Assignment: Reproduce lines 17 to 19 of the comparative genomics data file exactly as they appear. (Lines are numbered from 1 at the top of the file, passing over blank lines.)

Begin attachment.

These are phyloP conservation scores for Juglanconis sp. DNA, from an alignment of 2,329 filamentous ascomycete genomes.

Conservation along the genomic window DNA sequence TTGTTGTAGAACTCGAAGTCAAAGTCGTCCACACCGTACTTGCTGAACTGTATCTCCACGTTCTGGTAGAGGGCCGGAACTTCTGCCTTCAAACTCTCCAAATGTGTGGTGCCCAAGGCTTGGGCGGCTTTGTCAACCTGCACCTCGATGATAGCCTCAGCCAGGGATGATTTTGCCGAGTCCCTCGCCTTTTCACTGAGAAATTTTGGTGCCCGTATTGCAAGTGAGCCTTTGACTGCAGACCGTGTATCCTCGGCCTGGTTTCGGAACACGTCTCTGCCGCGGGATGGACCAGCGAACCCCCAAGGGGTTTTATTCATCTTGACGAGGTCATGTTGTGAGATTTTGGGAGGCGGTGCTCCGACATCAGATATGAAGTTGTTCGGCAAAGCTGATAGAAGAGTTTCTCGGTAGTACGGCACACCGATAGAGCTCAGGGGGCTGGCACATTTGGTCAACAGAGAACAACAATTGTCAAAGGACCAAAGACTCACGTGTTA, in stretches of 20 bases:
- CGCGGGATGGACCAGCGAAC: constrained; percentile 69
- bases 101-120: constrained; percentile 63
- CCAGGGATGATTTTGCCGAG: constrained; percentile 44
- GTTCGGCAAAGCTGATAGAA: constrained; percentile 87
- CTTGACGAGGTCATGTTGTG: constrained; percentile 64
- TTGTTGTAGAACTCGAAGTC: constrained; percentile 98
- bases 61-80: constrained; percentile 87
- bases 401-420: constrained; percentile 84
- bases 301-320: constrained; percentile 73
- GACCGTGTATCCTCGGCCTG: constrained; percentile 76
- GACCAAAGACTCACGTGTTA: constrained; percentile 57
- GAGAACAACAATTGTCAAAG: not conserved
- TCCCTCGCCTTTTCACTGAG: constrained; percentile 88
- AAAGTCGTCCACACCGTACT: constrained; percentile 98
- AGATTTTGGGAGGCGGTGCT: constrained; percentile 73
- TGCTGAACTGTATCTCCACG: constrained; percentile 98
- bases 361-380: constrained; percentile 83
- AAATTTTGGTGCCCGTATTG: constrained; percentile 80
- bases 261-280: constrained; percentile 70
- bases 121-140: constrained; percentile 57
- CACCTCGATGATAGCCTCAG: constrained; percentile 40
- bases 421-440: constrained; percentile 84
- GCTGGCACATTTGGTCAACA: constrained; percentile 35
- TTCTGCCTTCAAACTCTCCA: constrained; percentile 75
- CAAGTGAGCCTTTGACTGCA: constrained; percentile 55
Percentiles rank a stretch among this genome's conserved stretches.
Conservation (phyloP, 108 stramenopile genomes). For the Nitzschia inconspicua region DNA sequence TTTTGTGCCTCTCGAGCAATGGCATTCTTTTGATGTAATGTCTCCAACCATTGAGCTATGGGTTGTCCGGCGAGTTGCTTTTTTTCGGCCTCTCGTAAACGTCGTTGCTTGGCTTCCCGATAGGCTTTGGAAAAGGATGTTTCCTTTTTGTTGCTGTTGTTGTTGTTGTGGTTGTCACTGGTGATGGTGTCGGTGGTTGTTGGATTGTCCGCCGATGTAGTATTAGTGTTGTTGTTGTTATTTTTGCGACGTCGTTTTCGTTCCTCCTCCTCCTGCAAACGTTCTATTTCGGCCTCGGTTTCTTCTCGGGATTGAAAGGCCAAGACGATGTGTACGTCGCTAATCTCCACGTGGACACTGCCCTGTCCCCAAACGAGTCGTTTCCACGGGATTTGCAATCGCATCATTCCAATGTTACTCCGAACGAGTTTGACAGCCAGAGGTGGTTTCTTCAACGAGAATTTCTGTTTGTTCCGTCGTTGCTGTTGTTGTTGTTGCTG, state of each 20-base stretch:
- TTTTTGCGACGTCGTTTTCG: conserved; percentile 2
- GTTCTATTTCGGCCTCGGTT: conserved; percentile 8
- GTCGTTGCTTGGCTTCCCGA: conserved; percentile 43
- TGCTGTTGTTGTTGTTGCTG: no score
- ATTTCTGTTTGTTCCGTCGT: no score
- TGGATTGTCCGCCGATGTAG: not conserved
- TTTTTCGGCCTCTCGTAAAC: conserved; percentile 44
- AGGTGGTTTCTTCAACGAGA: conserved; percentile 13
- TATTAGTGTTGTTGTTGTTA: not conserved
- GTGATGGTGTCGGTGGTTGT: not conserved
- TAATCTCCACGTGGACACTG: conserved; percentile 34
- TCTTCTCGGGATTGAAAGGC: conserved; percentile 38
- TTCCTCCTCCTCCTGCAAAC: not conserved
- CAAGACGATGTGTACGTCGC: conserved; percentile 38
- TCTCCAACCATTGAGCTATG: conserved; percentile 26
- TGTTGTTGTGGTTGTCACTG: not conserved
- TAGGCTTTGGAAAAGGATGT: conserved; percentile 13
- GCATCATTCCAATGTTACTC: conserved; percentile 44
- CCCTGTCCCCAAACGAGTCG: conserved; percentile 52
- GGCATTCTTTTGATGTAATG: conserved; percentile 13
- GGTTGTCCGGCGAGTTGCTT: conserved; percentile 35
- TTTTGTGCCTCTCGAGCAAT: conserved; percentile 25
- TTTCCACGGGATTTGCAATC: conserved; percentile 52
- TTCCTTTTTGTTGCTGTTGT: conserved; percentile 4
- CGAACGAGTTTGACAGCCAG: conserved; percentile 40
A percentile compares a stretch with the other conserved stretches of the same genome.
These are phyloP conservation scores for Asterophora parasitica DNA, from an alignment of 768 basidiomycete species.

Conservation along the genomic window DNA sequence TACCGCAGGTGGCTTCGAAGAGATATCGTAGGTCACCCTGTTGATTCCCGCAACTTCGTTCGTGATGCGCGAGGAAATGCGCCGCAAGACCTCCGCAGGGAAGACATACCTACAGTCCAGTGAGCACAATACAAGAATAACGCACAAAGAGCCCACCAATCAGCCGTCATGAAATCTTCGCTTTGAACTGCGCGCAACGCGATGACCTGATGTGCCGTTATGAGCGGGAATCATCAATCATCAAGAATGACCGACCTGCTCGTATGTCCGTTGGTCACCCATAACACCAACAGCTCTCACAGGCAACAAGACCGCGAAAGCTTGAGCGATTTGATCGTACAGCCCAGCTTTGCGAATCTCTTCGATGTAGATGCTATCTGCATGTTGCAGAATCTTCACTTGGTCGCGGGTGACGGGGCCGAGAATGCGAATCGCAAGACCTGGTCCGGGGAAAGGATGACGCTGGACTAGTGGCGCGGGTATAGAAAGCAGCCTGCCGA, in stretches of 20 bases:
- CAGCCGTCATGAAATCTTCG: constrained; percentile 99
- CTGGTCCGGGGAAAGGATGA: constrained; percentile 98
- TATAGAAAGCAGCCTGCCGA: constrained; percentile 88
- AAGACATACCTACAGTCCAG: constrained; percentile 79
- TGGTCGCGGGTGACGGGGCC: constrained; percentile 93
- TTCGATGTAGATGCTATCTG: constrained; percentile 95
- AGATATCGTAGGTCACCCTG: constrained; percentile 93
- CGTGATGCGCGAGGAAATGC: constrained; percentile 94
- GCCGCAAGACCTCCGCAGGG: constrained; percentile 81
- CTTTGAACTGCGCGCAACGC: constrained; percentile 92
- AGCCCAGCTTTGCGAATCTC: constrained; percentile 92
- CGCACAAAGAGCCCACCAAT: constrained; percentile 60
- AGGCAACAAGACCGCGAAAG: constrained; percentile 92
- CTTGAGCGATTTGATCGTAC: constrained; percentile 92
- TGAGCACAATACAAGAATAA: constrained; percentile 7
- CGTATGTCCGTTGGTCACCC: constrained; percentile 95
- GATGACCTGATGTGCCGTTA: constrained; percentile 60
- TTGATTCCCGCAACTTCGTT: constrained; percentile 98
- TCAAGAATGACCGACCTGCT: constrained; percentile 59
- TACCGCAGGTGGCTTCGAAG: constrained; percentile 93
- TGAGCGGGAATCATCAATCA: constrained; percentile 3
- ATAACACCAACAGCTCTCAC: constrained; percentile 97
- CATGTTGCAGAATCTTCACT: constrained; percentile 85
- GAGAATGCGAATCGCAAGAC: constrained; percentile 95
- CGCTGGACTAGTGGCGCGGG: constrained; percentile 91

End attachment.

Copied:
- AGATTTTGGGAGGCGGTGCT: constrained; percentile 73
- TGCTGAACTGTATCTCCACG: constrained; percentile 98
- bases 361-380: constrained; percentile 83